Career Center

Portfolios

A Resume SAYS what you've accomplished.e-portfolio
A Portfolio SHOWS what you've accomplished.

Materials to Include:

Work Related Items

  • Job descriptions
  • Internship experience
  • Level of effort (hours, sales, case loads)
  • Promotion notices
  • Evaluations
  • List of skill sets or competencies
  • Awards or achievements
  • Customer satisfaction (thank you letters, emails)
  • Work samples/Results (documents you have developed, PowerPoint presentations, web pages, etc.)

Involvement Items

  • Volunteer experience
  • Committee involvement
  • Community activities
  • Group membership
  • Leadership activities
  • Campus activities

Application Materials

  • Resume
  • Cover letter
  • Reference list or letters of reference
  • Personal mission statement
  • Answers to relevant interview questions

Educational Items

  • Honors/Awards/Certificates
  • Articles you've written
  • Scholarships
  • Transcripts
  • Recognitions (attendance, performance)
  • Special skills and knowledge
  • Workshops
  • Degree program or course descriptions
  • Evaluations from teachers
  • Study abroad descriptions
  • Class samples (papers, projects)
  • Relevant test results
  • Research experience

Include anything that demonstrates your abilities, adds value to you as a candidate, or is going to elicit additional conversation. If you don't already have an item, create something that would highlight your accomplishment.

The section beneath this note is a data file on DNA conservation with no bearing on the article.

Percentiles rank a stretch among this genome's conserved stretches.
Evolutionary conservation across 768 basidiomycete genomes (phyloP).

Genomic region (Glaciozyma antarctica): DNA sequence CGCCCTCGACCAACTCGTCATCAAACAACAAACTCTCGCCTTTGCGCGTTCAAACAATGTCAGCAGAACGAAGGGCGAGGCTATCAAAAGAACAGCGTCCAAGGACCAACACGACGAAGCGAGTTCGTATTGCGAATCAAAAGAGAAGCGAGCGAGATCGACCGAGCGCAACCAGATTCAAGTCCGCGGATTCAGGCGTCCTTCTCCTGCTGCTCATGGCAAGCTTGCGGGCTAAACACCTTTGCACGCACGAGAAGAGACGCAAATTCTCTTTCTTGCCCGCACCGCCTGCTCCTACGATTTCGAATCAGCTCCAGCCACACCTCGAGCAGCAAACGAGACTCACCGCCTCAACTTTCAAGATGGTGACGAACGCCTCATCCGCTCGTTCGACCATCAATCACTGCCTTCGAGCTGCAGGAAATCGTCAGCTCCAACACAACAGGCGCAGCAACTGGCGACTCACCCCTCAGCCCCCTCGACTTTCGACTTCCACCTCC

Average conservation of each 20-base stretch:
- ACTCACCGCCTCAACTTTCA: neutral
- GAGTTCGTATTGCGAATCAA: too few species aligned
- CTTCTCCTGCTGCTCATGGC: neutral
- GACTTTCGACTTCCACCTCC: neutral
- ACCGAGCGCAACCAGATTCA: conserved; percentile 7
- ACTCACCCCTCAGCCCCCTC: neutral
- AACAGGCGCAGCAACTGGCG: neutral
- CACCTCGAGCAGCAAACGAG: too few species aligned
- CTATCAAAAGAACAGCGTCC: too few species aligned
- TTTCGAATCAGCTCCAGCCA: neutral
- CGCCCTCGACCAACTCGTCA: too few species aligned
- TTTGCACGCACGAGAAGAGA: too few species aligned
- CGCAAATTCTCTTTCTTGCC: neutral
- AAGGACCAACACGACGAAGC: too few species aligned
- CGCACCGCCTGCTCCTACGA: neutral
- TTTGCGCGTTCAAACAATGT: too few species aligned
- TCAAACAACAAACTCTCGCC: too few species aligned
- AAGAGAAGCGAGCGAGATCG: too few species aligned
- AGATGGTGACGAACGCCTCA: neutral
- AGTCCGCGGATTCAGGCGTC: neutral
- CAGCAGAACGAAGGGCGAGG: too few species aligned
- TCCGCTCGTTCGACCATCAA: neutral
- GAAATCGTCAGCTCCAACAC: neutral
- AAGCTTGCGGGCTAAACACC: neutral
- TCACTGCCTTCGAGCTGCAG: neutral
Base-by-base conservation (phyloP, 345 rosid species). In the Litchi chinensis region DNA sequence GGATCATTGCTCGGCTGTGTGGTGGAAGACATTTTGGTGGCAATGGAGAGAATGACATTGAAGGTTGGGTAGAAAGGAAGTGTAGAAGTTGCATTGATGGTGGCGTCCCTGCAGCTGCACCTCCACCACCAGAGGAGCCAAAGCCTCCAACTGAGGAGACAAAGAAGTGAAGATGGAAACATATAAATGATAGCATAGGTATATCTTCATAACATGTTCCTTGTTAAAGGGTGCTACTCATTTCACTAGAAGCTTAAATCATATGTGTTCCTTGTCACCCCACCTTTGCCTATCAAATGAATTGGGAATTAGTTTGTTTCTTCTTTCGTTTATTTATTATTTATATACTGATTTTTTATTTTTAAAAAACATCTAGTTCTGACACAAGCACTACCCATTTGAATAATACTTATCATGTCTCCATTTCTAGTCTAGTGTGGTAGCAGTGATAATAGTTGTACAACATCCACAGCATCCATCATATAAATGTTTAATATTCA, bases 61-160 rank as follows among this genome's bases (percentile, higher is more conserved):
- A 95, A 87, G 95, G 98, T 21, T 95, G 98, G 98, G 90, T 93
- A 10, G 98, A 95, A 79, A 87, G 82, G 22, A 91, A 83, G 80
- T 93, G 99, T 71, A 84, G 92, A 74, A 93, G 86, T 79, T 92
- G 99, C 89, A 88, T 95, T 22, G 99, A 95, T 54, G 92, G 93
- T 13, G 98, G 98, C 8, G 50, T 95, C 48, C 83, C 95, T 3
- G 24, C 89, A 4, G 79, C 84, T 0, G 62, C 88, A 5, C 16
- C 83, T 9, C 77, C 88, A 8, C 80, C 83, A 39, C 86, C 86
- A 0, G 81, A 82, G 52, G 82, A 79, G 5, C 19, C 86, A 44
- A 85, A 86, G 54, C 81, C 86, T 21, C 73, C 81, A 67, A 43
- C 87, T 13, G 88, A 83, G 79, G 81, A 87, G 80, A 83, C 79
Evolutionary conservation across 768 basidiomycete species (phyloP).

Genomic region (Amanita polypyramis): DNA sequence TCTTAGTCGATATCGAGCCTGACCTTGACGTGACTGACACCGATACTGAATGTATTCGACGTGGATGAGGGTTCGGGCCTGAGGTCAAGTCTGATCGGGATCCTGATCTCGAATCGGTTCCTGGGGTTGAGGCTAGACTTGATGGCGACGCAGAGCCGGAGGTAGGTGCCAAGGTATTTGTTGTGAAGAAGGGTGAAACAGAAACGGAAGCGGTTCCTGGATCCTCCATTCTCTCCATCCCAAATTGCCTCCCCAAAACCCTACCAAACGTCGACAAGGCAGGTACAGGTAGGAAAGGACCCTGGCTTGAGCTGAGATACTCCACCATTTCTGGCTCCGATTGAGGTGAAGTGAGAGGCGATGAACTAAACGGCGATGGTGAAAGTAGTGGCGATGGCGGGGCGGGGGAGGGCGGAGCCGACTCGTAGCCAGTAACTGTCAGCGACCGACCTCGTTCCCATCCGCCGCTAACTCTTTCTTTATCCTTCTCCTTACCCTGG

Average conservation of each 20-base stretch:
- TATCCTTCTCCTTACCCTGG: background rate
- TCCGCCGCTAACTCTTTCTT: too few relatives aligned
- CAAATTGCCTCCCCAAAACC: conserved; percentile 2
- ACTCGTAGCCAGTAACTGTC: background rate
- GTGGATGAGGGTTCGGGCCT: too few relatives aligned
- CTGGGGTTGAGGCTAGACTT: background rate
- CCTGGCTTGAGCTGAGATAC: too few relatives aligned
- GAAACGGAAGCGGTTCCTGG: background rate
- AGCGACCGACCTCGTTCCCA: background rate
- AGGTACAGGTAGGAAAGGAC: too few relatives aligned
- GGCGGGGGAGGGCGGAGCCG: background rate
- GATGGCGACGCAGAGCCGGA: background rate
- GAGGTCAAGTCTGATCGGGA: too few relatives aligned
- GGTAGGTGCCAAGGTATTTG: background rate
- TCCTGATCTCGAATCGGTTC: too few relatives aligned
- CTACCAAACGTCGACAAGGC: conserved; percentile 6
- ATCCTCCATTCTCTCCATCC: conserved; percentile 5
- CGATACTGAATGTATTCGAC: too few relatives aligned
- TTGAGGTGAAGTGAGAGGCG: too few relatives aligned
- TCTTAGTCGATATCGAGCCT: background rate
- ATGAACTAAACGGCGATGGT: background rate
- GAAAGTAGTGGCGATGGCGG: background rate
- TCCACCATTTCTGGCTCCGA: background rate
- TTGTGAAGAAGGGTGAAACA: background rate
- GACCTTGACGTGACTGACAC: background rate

Obtain the following supplies:

Leather three ring binder, sheet protectors, dividers with labels, and professional paper. Or create an online portfolio, PowerPoint or video presentation, or a CD/DVD portfolio

Portfolio Tips:

  • Always consider how your portfolio will be read. Create it with the employer in mind.
  • Develop a master portfolio that will allow you to easily pick items for the portfolio you take to specific interviews. Look at the job description when deciding what to include
  • You must take the initiative to present your portfolio in an interview. However, a portfolio is a support tool, not the central part of an interview.
  • Your portfolio is a professional document; don't haphazardly put it together like a scrapbook. Create a Table of Contents and categorize sections using labels to divide them. Don't handwrite labels; type everything.
  • Don't fold or punch holes into any of your documents unless absolutely necessary.
  • Make sure items don't move around or fall out. Smaller items can be pasted to a full sheet of paper (used as a border).
  • Consider using charts, lists, logs, and descriptions to highlight your accomplishments.
  • If an item is too lengthy, include only a portion of it or write an abstract.
  • Reproduce items that aren't of the best quality.